During 2021, Ohio was able to answer an average of 67.2% of incoming calls in state. Ohio’s in-state answer rate dropped in November 2021 to 58% and to 56% in December 2021. Ohio as of January had the capacity to answer only 8% of the chats and texts made by Ohioans.
Between layers of federal, state, local and private funding sources, there’s funding for 988 through June of 2023, which is about $21 million, according to Frohnapfel-Hasson.
“We’re working with the General Assembly to look at what we need to do to put sustainable funding in place into the future,” Frohnapfel-Hasson said.
Some of the 988 implementation plan is pending on more information from the federal level. The national marketing plan is not finalized, limiting Ohio’s ability to strategize marketing implementation and costs.
Counties adding services
The 988 system is about not just talking to a professional on the phone, but also getting callers who need more help connected to the right resources.
Ohio counties have a lot of flexibility in what kind of services they set up. Some are building out mobile response units, where teams can respond to meet a person in crisis.
The state is also supporting counties adding crisis stabilization centers, a mental-health specific alternative to an ER where someone can get dropped off and evaluated, Frohnapfel-Hasson said.
Montgomery County has a call center and mobile response unit already running and is working on a stabilization center.
The Dayton board of zoning appeals will hear the request for the new center on March 22, which Montgomery County Alcohol, Drug Addiction and Mental Health Services is requesting to open at 825 S. Ludlow St. MCADAMHS has been holding public meetings to get community buy-in prior to the hearing.
Mental Health Recovery Board Serving Warren & Clinton Counties said it will keep working with its current hotline operator Sojourner Recovery Services.
There are still questions about how calls will be routed through 988 to local providers, said John Cummings, deputy director of communications for the board.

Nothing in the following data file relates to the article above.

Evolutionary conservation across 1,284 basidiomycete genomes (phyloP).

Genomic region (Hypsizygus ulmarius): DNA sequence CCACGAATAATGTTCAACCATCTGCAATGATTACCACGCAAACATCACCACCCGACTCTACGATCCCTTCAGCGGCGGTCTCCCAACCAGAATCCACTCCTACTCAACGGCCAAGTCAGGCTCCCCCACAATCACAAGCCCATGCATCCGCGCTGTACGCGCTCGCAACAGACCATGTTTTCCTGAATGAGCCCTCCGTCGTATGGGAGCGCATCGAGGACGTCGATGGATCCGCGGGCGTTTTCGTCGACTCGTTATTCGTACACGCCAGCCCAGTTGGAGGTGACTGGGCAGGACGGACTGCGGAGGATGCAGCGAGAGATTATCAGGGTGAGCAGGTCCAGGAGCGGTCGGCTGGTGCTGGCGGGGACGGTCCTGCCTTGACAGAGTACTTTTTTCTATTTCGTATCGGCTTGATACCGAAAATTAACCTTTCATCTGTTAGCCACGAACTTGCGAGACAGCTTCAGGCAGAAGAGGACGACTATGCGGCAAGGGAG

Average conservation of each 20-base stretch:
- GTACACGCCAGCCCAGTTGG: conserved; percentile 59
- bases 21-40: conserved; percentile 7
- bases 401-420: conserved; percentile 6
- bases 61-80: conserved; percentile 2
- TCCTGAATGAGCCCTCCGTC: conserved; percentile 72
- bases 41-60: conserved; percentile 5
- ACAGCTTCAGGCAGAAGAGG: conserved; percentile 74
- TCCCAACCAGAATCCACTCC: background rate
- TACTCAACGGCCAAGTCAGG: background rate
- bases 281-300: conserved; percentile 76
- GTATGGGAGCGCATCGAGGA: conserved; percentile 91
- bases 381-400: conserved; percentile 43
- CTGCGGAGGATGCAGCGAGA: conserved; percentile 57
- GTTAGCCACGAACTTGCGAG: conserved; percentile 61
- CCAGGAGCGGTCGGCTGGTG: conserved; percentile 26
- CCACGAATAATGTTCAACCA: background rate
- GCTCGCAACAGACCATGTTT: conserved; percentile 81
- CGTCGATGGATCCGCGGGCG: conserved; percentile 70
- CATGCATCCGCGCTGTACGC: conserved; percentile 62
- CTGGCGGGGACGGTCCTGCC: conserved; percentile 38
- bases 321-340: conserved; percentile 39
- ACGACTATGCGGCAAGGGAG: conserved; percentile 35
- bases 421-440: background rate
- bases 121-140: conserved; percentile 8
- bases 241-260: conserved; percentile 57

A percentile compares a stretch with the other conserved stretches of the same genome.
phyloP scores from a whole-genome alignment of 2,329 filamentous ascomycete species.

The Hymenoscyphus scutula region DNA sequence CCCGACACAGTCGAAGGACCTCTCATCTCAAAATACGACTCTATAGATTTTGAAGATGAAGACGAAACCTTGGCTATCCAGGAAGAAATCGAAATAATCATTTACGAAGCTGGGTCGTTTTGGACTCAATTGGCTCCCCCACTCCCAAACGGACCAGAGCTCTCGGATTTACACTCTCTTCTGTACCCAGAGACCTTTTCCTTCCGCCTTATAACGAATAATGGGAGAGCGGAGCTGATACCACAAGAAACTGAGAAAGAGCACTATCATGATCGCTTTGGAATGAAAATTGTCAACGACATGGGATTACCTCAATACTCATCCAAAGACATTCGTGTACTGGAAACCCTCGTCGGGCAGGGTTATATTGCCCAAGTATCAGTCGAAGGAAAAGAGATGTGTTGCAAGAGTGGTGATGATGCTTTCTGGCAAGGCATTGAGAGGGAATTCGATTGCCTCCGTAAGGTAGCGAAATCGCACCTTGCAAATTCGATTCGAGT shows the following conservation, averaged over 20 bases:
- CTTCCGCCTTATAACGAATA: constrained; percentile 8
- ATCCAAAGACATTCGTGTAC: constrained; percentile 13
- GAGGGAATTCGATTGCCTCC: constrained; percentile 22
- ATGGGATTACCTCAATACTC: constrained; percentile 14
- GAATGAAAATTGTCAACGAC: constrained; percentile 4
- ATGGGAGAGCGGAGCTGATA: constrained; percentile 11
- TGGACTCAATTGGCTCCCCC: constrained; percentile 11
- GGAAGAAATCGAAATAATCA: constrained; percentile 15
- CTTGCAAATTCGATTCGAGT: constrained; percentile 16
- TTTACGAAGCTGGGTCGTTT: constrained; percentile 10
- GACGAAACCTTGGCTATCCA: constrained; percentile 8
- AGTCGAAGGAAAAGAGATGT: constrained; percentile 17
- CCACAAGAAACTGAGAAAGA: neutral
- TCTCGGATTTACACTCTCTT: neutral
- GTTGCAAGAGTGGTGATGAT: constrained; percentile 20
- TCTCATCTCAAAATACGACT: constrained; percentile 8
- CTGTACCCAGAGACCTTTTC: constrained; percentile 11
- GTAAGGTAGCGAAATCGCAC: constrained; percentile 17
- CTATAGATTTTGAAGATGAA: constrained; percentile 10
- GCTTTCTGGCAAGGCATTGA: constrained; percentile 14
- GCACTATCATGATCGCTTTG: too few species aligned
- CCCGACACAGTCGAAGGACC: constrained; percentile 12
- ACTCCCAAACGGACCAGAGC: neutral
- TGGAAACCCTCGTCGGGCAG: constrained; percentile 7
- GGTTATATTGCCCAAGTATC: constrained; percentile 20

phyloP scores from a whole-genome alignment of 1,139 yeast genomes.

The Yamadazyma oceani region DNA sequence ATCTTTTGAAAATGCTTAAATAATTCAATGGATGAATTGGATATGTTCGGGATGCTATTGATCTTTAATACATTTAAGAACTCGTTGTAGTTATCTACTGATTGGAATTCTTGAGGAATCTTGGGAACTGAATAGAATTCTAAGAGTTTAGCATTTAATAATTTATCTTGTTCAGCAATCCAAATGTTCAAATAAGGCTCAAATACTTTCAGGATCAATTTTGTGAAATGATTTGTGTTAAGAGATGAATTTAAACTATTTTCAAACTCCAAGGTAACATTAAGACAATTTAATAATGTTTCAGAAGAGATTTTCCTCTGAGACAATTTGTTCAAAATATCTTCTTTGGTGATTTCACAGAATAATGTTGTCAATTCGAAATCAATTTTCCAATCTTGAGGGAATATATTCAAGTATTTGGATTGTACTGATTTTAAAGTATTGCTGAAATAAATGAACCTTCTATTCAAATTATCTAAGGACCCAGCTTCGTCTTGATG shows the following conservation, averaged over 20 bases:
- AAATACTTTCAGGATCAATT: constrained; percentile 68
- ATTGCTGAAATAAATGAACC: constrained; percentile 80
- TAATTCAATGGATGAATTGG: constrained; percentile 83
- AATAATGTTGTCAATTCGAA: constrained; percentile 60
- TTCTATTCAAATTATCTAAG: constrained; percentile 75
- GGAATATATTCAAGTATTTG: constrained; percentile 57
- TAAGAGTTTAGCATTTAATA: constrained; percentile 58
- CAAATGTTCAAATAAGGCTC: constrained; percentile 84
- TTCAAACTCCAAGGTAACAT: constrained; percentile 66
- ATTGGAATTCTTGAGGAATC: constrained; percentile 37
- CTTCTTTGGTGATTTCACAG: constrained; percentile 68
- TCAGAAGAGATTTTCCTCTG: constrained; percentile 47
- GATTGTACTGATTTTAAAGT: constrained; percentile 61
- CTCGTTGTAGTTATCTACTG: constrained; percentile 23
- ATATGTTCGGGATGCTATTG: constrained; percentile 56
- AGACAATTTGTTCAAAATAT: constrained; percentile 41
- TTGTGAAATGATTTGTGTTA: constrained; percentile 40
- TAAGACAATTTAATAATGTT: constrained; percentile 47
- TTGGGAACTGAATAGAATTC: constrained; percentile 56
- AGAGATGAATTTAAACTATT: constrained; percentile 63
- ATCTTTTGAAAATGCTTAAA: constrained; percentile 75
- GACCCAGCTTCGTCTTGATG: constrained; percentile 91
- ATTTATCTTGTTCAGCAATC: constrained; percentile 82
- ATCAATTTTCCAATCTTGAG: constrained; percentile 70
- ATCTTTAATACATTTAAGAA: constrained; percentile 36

“Boards like ours are working closely with the state to ensure those questions and the necessary structures are in place to ensure prompt response to crisis calls,” Cummings said.
For now, several ways exist to get help. Some examples include:
- The 24/7 National Suicide Prevention Lifeline is at 800-273-8255 for free and confidential support and connection to resources. You can call the number for personal help or because of concerns about someone else in crisis.
- Many people are not sure how to recognize the risks for suicide or what they should do if they are concerned about a loved one. Like CPR, learning QPR (Question Persuade Refer) can save a life in an emergency. Dayton Children’s has a free 60-minute QPR course. Go to qprtraining.com/setup, enter the organization code DCH, and get registered for an online training to be taken anytime.
- If you’re not in a crisis, but need support, the Miami Valley Warmline is available 11 a.m. to 7 p.m. Monday through Friday by calling 937-528-7777. This is not a crisis hotline and not for emergencies, but can help you get support and resource referrals to prevent a crisis.
- Knowing when to seek help can save a life. Some signs can range from feeling like a burden, being isolated, increased anxiety, increased substance use, extreme mood swings, sleeping too little or too much, or talking or posting about wanting to die.